One of the mysteries of the English language finally explained.
A deep yellow pigment of the xanthophyll class, found in the leaves of plants, in egg yolk, and in the corpus luteum.
- ‘Companies don't usually test for phytochemicals like lutein or lycopene because they're not yet considered nutrients.’
- ‘The yellow colour comes largely from carotenoids, which hens get from plant foods, or lutein, which is added to feeds specifically to colour egg yolk.’
- ‘In this study, visual function is improved with lutein alone or lutein together with other nutrients.’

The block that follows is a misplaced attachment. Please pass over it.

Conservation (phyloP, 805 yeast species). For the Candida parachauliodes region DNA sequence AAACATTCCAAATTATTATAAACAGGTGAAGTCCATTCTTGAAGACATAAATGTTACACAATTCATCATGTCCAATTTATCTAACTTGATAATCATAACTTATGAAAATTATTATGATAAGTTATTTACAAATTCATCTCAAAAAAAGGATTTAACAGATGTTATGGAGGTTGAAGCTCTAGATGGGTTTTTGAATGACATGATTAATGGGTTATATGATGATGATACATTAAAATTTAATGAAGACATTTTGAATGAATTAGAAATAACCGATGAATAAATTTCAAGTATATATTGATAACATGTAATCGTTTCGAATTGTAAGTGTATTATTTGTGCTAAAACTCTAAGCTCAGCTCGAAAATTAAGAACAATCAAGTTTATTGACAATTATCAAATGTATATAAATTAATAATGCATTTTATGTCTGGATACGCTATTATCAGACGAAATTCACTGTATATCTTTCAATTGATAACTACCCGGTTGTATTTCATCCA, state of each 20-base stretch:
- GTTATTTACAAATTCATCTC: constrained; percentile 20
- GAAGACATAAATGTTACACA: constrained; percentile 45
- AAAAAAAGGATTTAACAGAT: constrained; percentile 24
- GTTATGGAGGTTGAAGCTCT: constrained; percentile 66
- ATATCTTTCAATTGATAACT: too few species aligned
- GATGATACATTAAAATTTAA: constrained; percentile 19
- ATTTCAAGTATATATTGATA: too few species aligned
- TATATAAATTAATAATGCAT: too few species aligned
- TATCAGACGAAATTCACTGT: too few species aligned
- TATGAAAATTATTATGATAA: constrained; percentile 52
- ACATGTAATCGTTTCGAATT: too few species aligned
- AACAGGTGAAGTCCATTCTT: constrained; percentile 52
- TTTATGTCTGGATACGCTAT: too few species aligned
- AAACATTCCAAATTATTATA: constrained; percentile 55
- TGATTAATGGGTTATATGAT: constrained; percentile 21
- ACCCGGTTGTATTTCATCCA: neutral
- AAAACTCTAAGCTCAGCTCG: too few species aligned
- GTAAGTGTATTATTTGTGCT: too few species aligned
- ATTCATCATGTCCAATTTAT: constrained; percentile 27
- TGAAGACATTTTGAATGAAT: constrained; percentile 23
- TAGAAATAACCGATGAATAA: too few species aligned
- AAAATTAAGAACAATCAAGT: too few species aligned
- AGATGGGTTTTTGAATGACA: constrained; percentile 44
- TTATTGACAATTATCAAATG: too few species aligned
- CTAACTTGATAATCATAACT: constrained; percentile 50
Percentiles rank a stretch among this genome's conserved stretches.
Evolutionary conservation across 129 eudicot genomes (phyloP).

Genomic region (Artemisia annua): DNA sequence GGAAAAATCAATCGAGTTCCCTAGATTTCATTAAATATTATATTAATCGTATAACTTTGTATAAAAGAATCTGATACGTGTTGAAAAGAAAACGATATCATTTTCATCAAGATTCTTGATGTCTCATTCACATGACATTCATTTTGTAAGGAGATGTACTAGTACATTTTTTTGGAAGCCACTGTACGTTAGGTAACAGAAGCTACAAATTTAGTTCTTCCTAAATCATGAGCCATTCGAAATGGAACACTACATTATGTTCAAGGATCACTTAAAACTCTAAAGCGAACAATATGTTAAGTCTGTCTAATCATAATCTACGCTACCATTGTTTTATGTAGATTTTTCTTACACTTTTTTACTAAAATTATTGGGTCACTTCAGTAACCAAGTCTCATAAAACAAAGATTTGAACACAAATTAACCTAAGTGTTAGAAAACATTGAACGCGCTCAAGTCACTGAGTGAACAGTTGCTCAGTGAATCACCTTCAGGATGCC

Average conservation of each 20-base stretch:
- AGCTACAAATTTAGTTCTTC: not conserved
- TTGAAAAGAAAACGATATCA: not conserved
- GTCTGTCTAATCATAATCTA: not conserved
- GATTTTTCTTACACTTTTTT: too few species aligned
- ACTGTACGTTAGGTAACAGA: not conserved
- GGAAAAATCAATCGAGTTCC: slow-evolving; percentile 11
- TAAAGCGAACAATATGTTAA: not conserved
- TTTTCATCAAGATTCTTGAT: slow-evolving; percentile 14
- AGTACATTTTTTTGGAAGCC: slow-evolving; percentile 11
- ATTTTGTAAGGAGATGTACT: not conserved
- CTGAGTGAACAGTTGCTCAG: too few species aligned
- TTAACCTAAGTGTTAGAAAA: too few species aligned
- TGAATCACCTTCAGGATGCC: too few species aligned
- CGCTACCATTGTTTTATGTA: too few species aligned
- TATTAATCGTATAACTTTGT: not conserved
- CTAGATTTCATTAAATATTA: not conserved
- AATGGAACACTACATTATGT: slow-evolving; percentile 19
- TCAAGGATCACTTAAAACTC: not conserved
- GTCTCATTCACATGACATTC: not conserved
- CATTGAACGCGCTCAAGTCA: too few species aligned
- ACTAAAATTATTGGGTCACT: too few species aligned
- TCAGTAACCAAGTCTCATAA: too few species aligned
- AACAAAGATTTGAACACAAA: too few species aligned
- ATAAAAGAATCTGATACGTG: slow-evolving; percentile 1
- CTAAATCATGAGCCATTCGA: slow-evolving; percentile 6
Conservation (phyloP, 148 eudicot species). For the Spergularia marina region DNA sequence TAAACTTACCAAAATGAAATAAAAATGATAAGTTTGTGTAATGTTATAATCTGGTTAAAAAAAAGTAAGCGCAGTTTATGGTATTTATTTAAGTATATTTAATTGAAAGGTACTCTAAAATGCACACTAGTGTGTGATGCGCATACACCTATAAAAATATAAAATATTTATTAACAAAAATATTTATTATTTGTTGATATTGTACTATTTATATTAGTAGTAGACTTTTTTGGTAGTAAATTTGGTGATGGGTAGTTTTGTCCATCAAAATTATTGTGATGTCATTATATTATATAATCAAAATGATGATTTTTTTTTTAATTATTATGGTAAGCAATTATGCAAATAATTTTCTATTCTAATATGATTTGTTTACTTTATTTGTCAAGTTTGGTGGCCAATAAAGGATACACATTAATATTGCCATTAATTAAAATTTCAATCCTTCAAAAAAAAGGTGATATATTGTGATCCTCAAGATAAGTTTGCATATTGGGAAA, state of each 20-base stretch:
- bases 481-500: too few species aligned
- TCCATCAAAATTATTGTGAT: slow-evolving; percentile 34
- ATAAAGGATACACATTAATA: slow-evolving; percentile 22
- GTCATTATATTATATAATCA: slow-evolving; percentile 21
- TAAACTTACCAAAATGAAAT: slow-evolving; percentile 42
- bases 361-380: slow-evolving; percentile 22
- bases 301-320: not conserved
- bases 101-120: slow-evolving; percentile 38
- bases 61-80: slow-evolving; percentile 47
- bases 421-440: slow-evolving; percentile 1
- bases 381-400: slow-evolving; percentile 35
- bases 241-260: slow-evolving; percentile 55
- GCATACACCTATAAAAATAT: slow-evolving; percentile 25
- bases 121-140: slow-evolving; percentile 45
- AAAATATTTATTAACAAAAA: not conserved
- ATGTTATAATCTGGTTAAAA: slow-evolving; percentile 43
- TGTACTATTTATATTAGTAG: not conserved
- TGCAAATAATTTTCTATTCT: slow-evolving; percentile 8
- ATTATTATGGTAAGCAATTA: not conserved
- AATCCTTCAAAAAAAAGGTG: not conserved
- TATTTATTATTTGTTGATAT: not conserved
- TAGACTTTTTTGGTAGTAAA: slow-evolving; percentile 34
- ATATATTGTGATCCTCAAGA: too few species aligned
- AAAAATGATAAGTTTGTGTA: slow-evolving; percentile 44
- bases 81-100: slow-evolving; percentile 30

- ‘While the root of the beet is a nutritional powerhouse, the leaves are just as potent, containing antioxidant carotenoids, chlorophyll and lutein.’
- ‘Cataract patients also tend to be deficient in vitamin A and the carotenes, lutein and zeaxanthin.’
Mid 19th century: from Latin luteum ‘yolk of egg’ (neuter of luteus ‘yellow’) + -in.
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